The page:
On October 23-24, 2013 Russia's G20 Presidency hosted its concluding Sherpas' Meeting in Moscow. Two months since the St.Petersburg Leaders' Summit, the G20 Sherpas met to review the latest progress of the G20 work streams, give an assessment of the outcomes of the Russian Presidency, discuss possible ways to further enhance the G20's efficiency, and take their first glance at the agenda and priorities of the forthcoming Australian Presidency. The meeting was chaired by Svetlana Lukash, who stepped in as Acting Russia's G20 Sherpa.
On the first day of the meeting Sherpas covered a broad range of issues of both the Finance and Sherpas' tracks of the G20 agenda. Opening the meeting, Ms. Lukash encouraged the participants while discussing the recent developments of and prospective challenges for the G20's agenda also to share visions on next steps that should be taken by the G20.
Taking part in the meeting in her new capacity of First Deputy Governor of the Central Bank of Russia, responsible, among other things, for the G20 affairs, Ksenia Yudaeva briefed sherpas on the results of the G20 Finance Ministers and Central Bank Governors' Meeting held in Washington D.C. on October 10-11, 2013. Ms. Yudaeva reported that the G20 finance authorities gave high evaluation of the accomplishments made during Russia's Presidency year, and shared a common understanding of the necessity to reach a practical delivery in 2014 on the commitments of the St.Petersburg Action Plan. "We have committed to implementation of ambitious and targeted reforms designed to ensure fiscal sustainability, boost investment, increase productivity and labour force participation, and address the issues of development", Ms. Yudaeva reminded. She further continued with noting that there is much to do in reshaping the G20 agenda for structural reforms.
Another ambitious task for the G20 in 2014, according to Ms. Yudaeva, will pertain to dispelling the concerns about necessary technical arrangements and substantial aspects of integrating elements from different G20's work streams into comprehensive growth strategies, provisioned to be developed by the St.Petersburg Action Plan. Successful implementation of this commitment will to a great extent depend on how the Australian Presidency decides to promote this issue in the G20 next year and what substantial amendments to the G20 agenda it will accordingly bring, Ms. Yudaeva commented. In conclusion, Ms. Yudaeva reassured that the issues of strengthening public debt management, completing the IMF's 2010 Quota and Governance reform, upgrading international taxation rules to ensure their fairness and integrity, and financial regulation would remain high on the Finance Track agenda.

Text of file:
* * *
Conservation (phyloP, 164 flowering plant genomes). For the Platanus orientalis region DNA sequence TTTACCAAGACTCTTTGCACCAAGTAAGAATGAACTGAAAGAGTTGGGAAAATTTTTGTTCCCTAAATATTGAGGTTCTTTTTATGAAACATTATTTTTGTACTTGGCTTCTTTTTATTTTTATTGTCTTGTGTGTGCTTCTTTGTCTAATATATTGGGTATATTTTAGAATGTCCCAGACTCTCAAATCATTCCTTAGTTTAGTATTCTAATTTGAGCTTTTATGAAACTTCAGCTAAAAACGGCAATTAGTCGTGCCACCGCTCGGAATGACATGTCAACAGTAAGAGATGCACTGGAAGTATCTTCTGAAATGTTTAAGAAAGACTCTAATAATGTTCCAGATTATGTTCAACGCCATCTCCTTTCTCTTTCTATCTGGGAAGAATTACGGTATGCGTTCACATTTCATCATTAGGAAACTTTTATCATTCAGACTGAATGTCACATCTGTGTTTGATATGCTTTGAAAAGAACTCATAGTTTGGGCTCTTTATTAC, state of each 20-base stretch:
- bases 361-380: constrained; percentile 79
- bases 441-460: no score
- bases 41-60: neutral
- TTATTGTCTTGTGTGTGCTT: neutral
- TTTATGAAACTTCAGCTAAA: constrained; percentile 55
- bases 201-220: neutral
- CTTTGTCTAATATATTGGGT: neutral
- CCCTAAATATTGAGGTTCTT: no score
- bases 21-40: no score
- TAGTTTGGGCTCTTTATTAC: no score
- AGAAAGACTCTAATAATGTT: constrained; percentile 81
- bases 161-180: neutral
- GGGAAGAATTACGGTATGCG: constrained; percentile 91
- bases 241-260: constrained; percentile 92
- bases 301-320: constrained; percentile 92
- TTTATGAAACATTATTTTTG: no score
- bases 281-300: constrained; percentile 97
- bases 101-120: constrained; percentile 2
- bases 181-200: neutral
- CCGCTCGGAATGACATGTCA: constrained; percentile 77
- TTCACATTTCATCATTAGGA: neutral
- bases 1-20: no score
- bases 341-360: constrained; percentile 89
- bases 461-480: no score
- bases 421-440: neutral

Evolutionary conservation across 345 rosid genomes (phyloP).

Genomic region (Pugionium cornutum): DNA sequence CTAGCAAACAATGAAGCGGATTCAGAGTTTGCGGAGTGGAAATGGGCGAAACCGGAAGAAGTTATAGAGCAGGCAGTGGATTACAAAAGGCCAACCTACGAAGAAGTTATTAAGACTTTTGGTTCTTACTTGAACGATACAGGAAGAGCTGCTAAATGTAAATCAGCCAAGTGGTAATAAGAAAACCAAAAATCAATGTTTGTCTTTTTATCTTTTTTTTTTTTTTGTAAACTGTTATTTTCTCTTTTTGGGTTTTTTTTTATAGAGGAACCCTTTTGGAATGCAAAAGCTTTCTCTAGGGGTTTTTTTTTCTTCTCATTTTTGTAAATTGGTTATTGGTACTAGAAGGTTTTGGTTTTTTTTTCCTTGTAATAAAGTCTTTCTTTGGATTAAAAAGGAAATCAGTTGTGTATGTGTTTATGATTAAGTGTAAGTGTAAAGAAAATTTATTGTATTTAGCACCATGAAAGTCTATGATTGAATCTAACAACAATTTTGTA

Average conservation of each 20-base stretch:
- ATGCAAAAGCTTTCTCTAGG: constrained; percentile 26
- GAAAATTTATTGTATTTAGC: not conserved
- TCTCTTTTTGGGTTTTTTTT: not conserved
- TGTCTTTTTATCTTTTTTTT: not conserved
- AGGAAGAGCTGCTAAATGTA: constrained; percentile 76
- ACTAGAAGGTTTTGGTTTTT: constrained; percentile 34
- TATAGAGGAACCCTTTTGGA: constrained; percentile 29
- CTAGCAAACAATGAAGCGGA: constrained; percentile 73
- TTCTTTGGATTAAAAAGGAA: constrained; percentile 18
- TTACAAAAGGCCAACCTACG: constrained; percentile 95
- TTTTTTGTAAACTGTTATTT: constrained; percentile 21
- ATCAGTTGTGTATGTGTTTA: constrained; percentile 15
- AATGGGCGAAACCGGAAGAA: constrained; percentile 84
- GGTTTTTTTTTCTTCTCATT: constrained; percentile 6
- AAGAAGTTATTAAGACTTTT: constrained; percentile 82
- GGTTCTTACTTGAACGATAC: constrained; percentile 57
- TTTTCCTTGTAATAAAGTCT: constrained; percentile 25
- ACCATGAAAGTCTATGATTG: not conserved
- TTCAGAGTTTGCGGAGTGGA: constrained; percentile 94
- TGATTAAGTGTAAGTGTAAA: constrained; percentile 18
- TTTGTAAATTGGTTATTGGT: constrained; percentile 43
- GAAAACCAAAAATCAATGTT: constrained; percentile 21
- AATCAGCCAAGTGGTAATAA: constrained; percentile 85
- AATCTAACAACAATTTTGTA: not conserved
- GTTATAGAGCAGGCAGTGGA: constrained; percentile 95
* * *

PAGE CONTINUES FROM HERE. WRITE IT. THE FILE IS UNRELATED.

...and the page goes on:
In a follow-up discussion sherpas exchanged views on recent developments in the global economy and future trajectory of the G20's work. It was emphasized that very practical commitments fixed in the St.Petersburg Leaders' Summit final documents must be implemented in a timely and responsible manner, so as to exit from the period of weak growth that is currently experienced by the global economy. The challenges of the moment and limited fiscal space require shifting the quality of growth for it to be driven by improved business activity and increased investment rather than non-conventional monetary policy implemented by governments, as agreed by the G20 Sherpas. Elaborating comprehensive and coordinated growth strategies by the G20 countries, based largely on boosted investment, but at the same time going far beyond the investment agenda, holds the key to this.
On the non-finance issues, the participants had an in-depth discussion of the 2013 deliverables and next steps in the areas of trade, development, employment, energy sustainability, and anti-corruption.
The discussion on trade was dominated by the idea of the necessity to comply with and closely monitor the implementation of the standstill commitment on protectionism extended at the St.Petersburg Leaders' Summit until end-2016, and by the expectations from the forthcoming December WTO Ministerial Conference in Bali. It was stressed that failure to deliver practical results to move forward with the Doha Development Agenda would also mean the failure of the G20 as the main contributor to the Doha Round progress. At the same time the importance of shaping a longer-term international trade agenda and identifying the G20's role in it was also addressed in numerous interventions by sherpas. The core of the future trade agenda will be rethinking international trade as the global growth factor and of the emerging market and developing economies' positioning in the global value chains, along with the so-called 'next generation' trade issues, as reaffirmed at the meeting.